Making Top Cut
I know by the point of being at a tournament, you want to win, right? A lot goes into winning, first deck selection, then testing, then reworking the deck, more testing and then the final list. Now you have your deck, hopefully made the right call on the Meta-game, and are ready to go for First place. Let’s take a look at what is needed to make the top cut. Did you think of what it actually takes to make it to the top cut? Of course if you go undefeated, the odds are you made it, but it doesn’t always work that way. Maybe you’ve been to a local tournament and heard that someone playing had ID’d. ID’d???
Intentional Draw is when both players in a match agree to a tie before the match begins. Why do they do it? It improves your chances of making the cut, as a loss, will make it harder for either player to make it, but a tie guarantees they make it. Isn’t that cheating? Unfortunately, it is not, and it provides players short of making the top cut, very little chance of making it. As long as both players agree and no one was coerced into it, it is perfectly legal to do. Intentional Draws are risky, especially if you are on the low end of the Bubble(the spots for top cut)
Calculating your Resistance
Ok, so you went 4-2-0 and are on the verge of making it, there are 3 other players with the same record, what ensures that you make it over another player. Resistance, an odd term that compares the win percentage of your opponents and calculates your percentage over the other players in the tournament. Winning is not the only thing that matters making the top cut, you have to factor who you won against and who your opponent has won against. I bet you wished you paid attention in math class now, as you have to factor in multiple scenarios of what your opponent has done and what they have to do in order to make it in. If your opponents lose every match or have a very low winning record, it hurts your chances of getting in. If by chance your opponents do really well and you won against them, it boosts your resistance. So a person with a 4-2-0 record and their opponents have a combined win/loss record of 4-12-0 is less likely to make it than a person with a record of 4-2-0 and their opponents win/loss record is 11-5-0.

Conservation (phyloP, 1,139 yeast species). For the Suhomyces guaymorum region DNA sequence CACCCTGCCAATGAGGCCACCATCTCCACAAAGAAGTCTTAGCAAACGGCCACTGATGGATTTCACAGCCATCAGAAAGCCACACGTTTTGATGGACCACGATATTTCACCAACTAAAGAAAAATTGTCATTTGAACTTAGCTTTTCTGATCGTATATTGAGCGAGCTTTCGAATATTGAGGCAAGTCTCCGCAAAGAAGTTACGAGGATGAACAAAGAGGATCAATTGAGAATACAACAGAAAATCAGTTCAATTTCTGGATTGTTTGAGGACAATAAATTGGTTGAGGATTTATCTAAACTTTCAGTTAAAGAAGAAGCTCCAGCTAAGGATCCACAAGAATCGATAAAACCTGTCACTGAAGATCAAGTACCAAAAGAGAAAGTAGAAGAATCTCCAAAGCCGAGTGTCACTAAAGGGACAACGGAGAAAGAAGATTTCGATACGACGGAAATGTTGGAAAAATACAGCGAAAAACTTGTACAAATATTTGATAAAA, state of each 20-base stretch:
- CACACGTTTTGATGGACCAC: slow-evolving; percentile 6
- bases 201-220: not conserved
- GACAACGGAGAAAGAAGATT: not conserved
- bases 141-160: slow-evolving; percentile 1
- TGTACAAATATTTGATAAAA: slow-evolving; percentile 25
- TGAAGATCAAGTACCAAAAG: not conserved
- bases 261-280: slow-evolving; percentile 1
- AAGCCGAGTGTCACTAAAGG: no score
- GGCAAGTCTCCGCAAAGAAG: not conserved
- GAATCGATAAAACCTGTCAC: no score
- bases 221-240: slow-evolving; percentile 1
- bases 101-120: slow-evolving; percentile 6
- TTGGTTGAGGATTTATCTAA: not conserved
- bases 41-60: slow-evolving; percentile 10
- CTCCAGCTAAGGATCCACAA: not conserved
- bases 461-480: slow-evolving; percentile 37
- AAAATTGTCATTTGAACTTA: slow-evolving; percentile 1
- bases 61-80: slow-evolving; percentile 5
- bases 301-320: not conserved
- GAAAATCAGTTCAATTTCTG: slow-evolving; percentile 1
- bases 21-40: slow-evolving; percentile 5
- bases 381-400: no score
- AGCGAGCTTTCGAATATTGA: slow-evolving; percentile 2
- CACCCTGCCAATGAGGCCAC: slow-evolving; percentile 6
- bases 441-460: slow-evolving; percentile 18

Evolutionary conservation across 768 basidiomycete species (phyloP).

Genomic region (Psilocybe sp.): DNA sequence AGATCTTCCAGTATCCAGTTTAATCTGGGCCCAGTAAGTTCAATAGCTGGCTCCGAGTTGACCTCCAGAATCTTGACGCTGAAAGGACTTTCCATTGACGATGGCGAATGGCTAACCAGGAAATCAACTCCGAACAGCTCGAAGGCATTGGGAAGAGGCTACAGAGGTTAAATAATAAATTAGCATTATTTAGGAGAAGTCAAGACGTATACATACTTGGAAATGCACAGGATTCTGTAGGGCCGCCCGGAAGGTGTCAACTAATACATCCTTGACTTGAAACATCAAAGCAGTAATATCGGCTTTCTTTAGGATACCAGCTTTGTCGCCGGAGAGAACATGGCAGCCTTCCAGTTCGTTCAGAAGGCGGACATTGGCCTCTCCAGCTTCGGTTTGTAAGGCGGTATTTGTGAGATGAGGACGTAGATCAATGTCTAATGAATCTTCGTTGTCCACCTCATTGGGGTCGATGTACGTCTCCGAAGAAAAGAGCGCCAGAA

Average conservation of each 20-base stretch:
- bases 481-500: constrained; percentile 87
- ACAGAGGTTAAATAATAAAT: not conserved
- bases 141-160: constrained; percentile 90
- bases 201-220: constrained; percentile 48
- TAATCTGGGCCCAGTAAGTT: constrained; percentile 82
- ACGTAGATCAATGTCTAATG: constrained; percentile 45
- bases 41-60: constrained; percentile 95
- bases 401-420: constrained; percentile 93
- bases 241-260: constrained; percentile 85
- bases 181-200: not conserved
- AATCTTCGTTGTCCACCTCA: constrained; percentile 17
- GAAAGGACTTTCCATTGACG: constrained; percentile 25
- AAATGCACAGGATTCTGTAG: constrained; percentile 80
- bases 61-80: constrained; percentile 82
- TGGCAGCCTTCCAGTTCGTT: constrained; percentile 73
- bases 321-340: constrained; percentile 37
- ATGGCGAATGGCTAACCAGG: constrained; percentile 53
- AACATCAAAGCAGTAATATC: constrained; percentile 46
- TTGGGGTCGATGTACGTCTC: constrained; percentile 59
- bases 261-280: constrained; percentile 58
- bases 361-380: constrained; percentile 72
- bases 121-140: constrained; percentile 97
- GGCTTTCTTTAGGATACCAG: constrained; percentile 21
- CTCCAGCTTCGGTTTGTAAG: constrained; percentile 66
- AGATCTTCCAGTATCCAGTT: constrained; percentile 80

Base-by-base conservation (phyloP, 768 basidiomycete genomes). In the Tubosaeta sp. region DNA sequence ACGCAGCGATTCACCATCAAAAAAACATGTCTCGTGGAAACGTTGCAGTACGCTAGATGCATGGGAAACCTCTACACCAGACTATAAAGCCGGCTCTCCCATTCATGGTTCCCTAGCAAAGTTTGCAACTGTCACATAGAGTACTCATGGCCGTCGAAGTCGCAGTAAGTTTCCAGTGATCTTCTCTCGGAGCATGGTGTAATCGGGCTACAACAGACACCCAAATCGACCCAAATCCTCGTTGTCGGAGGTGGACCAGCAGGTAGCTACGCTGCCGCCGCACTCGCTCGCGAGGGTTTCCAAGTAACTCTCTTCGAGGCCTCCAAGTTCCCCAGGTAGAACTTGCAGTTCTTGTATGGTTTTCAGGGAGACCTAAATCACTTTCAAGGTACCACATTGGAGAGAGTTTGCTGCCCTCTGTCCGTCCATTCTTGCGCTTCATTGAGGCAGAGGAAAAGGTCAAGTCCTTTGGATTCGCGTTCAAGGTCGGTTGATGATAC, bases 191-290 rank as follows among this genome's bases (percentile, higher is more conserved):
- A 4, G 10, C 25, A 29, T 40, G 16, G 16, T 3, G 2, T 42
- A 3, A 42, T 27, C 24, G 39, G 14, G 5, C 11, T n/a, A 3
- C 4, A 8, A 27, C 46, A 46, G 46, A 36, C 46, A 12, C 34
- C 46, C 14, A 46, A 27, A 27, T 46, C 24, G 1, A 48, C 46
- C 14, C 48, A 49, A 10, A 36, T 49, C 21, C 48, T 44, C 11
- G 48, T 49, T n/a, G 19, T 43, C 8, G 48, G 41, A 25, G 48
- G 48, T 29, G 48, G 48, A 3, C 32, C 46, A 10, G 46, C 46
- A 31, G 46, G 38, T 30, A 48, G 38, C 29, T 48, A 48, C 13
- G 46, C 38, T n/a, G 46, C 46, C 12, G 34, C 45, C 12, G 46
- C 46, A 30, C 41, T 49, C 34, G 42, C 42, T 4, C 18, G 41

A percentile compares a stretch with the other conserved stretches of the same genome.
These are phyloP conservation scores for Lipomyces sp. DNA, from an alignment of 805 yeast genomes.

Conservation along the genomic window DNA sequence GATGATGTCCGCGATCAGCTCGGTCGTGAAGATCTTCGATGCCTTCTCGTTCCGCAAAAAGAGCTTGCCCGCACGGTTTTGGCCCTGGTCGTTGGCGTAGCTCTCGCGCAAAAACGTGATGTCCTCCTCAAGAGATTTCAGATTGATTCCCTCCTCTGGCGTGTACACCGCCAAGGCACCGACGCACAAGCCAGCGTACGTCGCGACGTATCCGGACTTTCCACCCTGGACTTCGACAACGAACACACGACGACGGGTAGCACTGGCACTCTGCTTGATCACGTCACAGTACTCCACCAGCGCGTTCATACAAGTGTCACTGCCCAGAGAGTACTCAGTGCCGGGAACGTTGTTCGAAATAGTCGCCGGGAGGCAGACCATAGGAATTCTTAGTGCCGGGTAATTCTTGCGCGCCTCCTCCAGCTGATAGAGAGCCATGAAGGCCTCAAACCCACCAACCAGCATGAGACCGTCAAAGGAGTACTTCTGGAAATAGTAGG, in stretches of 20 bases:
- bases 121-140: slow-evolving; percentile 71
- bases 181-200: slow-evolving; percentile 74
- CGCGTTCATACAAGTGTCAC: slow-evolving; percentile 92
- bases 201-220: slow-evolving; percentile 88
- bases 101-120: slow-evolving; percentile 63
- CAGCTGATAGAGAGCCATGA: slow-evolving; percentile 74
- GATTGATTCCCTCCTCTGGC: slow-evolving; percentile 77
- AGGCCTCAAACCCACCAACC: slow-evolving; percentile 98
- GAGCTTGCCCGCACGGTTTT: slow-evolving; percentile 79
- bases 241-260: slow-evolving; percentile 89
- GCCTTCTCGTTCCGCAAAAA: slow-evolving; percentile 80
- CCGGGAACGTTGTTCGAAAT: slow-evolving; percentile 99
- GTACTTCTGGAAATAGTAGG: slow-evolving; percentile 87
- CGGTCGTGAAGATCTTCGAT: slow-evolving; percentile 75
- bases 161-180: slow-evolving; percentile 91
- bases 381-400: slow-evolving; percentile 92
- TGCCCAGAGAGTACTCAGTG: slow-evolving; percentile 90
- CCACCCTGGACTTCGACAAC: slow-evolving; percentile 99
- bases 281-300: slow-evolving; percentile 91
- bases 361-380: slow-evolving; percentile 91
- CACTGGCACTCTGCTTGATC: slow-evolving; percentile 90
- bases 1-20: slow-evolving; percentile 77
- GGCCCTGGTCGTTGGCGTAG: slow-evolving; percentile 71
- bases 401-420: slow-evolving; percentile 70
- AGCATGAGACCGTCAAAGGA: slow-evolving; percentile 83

There is more to tournaments for the competitive player than a casual player looking for experience. Deck choices, Meta Game, Resistance, and good plays, can make a good player into a great player. A lot of times, I see bad deck choices, or I make bad deck choices going into a tournament and it’s not that the deck was bad or I played it wrong, it just wasn’t the right call for the day. Consistency and deck experience go further for a player than any other factors. If you plan on making it to the top, practice and deck consistency are 2 major factors that will help you in the long run. Deck choices and Meta-Game are factors that can help but sometimes you go into a new area and don’t know what the call is. Hopefully it’s something to think about for the next time you are preparing for a tournament.